Black Deeds of the Kremlin, Vol I: Book of Testimonies | One of the most grotesque things I’ve ever heard in my entire life was an account from the Holodomor: a woman spoke of officers showing up to her house screaming at her dying family for not dying fast enough. I have no idea how or why I found this to be 1000x more horrifying than anything I’ve read or heard from the Bosnian war; from Kolyma Tales; from the Bataan Death March; from Nanking, Chechnya, the White Sea Canal. I searched high and low for these two volumes of Black Deeds of the Kremlin; I found Volume I for peanuts on eBay, sold by a man who clearly did not know what it was worth (about $75 more than I bought it for); I found an incredible copy of Volume II in Minnesota (complete with dust jacket), and a friend sent me an even more astoundingly nice copy. I told myself I couldn’t buy VII until I read all of VI, so I did. The testimonies in Volume I were meticulously compiled from (what I can understand) survivors then residing in Canada. There is nothing more to this book than people telling of their experiences, and in true Slavic form, much of it is matter-of-fact. It is a brilliantly simple book: what makes it special is that fairly limited number of accounts of what actually happened, and much of Ukraine was closed off (when foreigners came into Kharkiv or Kiev, everyone was cleaned up and forced to act normal).  If you can’t imagine that an entire country was starved in two years, I can understand that: it seems insane to be able to murder millions of people in such a short period of time: more Ukrainians died in their own country in Holodomor in two years than Jews died in the Holocaust in 4 years. The way that these people died, and the way their houses were scoured by the authorities for anything edible, is mind-blowing. Further mind-blowing is that everyone can tell you what the Holocaust is; Holodomor was widely overlooked/forgotten. This is an incredible book (if you’re into reading about testimonies of slow and torturous death by collective farming) and I’m beyond excited to have both volumes in my permanent collection. I have no idea what is in Volume II, but I’ll be finding out soon.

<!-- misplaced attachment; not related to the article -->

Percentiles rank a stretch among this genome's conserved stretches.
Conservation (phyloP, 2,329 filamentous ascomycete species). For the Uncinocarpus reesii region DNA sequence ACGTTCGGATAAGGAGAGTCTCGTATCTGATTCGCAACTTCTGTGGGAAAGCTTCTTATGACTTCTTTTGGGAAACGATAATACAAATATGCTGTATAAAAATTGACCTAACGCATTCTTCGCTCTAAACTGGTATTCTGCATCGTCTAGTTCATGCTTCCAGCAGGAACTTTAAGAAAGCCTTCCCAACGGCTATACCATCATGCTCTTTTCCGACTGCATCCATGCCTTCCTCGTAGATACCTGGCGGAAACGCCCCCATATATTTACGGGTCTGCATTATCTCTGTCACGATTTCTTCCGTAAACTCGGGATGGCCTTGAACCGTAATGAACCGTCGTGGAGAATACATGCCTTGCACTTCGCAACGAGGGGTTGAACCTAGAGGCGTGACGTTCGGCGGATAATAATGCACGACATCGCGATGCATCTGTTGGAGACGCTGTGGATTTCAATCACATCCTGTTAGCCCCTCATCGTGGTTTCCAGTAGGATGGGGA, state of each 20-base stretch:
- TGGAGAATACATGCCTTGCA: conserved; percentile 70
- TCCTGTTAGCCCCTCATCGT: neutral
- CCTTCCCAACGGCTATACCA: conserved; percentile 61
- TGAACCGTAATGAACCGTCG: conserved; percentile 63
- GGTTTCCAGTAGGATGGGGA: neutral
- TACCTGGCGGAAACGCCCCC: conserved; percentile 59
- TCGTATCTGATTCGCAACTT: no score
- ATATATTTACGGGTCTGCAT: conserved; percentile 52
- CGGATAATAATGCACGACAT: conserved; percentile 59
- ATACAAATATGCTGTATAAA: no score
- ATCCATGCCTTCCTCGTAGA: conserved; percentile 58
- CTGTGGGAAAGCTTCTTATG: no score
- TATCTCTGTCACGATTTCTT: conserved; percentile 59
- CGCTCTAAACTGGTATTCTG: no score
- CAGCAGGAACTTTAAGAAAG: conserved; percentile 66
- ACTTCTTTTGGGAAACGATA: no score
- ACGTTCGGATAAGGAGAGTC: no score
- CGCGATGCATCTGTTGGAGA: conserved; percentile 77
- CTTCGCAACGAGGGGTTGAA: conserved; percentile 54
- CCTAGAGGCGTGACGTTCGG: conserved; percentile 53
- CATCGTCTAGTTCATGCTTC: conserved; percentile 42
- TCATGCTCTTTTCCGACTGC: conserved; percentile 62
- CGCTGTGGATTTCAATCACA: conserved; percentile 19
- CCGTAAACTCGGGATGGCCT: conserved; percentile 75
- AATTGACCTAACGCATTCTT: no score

Loneliness: Human Nature and the Need for Connection | I told someone recently in passing that I had asked my roommate in the past to join me if I moved out of state, and the person’s response was a sarcastic “that’s not weird or anything.” I chuckle at the occasional comments I’ve received regarding my living situation: I can easily afford to live alone, and own a house, which I rent out… why would I opt to live with someone when I can live completely alone? The answer to that, and what many people take far more years and suffering to learn than I have, is that the cheesy song lyrics are true: “you’re nobody ’til somebody loves you,” except not exclusively in a romantic sense. Loneliness is a pretty sweeping account of the modern epidemic of loneliness, and cites many other incredible books relating back to the collapse of communal life: Jane Jacobs’ The Death and Life of Great American Cities and Robert D. Putnam’s Bowling Alone among them. One it didn’t mention was The Longevity Project, which largely found that relationships are central to long life. And not romantic relationships… but friendships. There are many books about our growing reliance on technology and the way it takes more than it gives to us emotionally: I am positive my many years of emotional investment in my friends has paved the road to happiness for me. MIT Media Lab’s Sherry Turkle has also written about this, and the way that technology has helped in many ways but deprived us of a sense of real community. For that reason, people are both more and less connected these days. This book should be required reading for anyone aged between 18 and 45; the modern landscape has caused a great deal of suffering especially in this arena (which is why it’s fairly common to scoff at two single adults choosing to live together when they can both afford to live alone). My life would be worthless if not for my relationships; I only wish people realized this earlier in their own lives. This is an expansive and wonderful book, as depressing as its content is.